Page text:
Canadian Election 2015

Anyone who knows me knows that I always make a list of observations prior to the Canadian election. Since I no longer live in Canada (but can still vote, because I had to maintain residency during my PHD so the new 5 year rule does not apply), I have been a bit disconnected to the happenings in the run-up to the election. Much of this has been deliberate – the actions of the federal government during the past five years has not been exactly friendly to science (especially climate scientists). I need to mail in the ballot soon, so time to start thinking.

Perhaps I will tell the tale of how I decided to leave Canada. It was in 2009. I was living in Sudbury working for a mining company. Due to the 2008 financial crisis, the company was shutting everything down, which included the sudden axing of the budget for the R&D division that I was part of. The government had made it a condition of the purchase of the company that there would be no layoffs for a few years, but as a contractor, that didn’t apply to me. At that time, I was a member of the Green Party, and was having a great chat with other members at the pub during a visit by deputy leader Adriane Carr. With my employment at an end, they encouraged me to do a PHD, and I decided it should be Australia. Why Australia? I really felt that there was going to be limited opportunities in the geosciences as long as the Conservatives were in power, and I also desired to see the world from a new perspective.

Since that time, my prediction has pretty much come true. The mining and oil industries in Canada have diminished by low prices, so staying out of the private sector has proven to be a good decision. Research geoscience has been hit by a very deliberate attack by the federal government. They tried very hard to shut down Experimental Lakes. They muzzled scientists who reported on the ozone hole in the Arctic. They shut down high Arctic climate monitoring stations, which measure data that is used by scientists all around the world. They have shut down many libraries with little to no warning, scrapping information that is likely not archived in a digital format. The Canadian ice core archive was threatened with “changing priorities”. More importantly for a research scientist such as myself, base funding has been slashed, and re-prioritized to focus on commercial application. I probably don’t need to tell anyone that climate science doesn’t really have commercial application, and if the government doesn’t fund it, how does it get done?

Needless to say, in this election, I will not be supporting the Conservatives. however, neither the NDP nor the Liberal Party has really captured the imagination of the public, and things are currently in a three way tie. The “anything but Conservative” vote is equally split between them. In previous elections I would say “well if you vote for a party that doesn’t win, they still get a subsidy based on your vote”, but the Conservatives got rid of that. This, along with the longest campaign in history, is designed to benefit the Conservatives by draining smaller parties’ coffers.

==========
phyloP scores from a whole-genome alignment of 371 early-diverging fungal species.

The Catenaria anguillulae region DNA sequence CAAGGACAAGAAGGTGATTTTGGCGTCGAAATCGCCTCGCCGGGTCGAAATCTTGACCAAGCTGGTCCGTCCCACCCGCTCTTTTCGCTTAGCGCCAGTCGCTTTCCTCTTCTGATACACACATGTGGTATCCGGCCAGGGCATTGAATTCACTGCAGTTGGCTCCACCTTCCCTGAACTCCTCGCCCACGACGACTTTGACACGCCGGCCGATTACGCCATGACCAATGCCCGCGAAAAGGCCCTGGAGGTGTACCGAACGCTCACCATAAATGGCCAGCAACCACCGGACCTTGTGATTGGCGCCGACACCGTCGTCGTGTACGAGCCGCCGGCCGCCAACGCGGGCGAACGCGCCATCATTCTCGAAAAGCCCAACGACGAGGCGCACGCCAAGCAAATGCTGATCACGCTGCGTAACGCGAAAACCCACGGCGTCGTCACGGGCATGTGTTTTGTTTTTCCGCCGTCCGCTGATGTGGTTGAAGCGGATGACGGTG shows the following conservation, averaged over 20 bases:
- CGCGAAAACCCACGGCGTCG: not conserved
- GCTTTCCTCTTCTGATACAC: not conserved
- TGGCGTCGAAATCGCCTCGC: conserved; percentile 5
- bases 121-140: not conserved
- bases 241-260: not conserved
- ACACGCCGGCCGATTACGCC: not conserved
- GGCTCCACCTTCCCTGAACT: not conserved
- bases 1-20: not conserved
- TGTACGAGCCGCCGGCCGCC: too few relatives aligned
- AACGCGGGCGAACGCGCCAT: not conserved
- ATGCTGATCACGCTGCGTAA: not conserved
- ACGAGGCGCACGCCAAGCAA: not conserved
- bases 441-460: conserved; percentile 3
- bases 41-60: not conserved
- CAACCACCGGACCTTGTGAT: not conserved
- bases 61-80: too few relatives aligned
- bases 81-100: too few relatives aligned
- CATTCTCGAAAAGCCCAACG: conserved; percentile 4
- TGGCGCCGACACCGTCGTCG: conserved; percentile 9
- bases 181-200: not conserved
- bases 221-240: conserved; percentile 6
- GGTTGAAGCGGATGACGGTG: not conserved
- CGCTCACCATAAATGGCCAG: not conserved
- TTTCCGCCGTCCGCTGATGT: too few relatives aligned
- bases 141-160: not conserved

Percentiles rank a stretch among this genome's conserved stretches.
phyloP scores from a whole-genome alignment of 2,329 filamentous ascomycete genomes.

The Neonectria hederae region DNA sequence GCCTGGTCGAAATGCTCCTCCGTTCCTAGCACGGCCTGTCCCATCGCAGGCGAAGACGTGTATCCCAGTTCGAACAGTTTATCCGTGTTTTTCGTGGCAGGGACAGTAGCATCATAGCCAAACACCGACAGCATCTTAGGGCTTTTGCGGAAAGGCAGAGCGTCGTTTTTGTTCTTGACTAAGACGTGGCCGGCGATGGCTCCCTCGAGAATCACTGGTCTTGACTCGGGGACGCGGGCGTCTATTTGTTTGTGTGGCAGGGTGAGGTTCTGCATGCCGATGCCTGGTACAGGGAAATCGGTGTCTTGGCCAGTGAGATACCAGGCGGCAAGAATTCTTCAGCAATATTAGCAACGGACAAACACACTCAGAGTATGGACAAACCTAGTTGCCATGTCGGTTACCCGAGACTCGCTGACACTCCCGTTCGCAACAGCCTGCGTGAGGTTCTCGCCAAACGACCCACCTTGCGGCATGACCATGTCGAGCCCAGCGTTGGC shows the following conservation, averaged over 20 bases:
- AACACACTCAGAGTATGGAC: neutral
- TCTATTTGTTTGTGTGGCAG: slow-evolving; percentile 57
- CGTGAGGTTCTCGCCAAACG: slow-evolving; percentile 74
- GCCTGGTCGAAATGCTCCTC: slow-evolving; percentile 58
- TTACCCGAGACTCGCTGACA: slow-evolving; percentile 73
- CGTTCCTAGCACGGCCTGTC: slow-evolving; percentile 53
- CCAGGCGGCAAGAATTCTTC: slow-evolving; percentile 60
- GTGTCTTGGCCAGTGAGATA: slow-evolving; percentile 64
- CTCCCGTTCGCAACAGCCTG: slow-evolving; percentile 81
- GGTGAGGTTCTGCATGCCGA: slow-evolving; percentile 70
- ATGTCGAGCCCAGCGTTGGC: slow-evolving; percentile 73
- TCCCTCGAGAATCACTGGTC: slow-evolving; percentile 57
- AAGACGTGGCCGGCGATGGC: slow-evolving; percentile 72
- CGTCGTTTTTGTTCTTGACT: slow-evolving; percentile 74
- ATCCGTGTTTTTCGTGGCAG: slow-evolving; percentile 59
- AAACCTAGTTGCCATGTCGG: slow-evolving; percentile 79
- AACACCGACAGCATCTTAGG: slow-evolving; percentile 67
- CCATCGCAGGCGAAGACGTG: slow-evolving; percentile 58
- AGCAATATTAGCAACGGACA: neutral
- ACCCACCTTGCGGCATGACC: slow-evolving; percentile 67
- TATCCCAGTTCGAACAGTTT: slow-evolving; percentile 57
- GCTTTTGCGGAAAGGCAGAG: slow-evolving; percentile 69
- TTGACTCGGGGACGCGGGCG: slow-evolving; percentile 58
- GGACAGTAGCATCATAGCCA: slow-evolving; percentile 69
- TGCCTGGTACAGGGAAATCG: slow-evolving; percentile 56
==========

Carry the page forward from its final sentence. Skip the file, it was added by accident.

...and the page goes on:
My problem with the NDP is that under the leadership of Thomas Mulcair, they have shifted to a populist, almost autocratic style that is pretty similar to the Conservatives. Although I will fully admit that they are unlikely to run things as badly as the current government, I think that they will continue the erosion of democratic accountability. He is basically the Tony Blair of the NDP, and I bet if he wins he will run things in a way that will eventually alienate their core support.

The Liberal Party, run by Justin Trudeau seems to be running a campaign that incorporates their high profile candidates. But let’s face it, the focus of the media and other parties is solely on Trudeau. After being depleted to less than 40 MPs after the last election, there isn’t a lot of old blood left in this party. After they supported bill C-51 earlier this year, I kind of soured to the Liberals. It was cowardly how they decided to vote on that, based on the view that the Conservatives would attack them on being weak on national defense. As an observer, this is ridiculous, because there is no party that is more cowardly when challenged than the Conservatives. A good publicity campaign, like what the NDP did, and opposition could turn to a positive. All this said, after nearly a month and a half of campaigning, they may be the most palatable option of the three main parties.

I vote in the rural Manitoba riding of Dauphin-Swan River-Neepawa. Although I have voted for the Green Party in the past, they have no profile in this riding, and without the per-vote subsidy there is no incentive to make this vote. Not to mention that leader Elizabeth May has made some big blunders, for instance giving a drunken shout out to Omar Khadr at the press gallery dinner that make me wonder about the seriousness of their organization. One wild card is former Reform/Canadian Alliance/PC/Conservative MP, Inky Mark (he got around) is running as an Independent. Judging by his Twitter feed, he is running purely out of spite. It is pretty notable that his profile picture shows him with Joe Clark. Right now, the polls in Manitoba seem to indicate that the NDP are way behind the Liberals and Conservatives, so I think that rules them out as a factor. I still am going to mull over this for a few days, but I think I am leaning towards the Liberals, or making a vote to Inky Mark.

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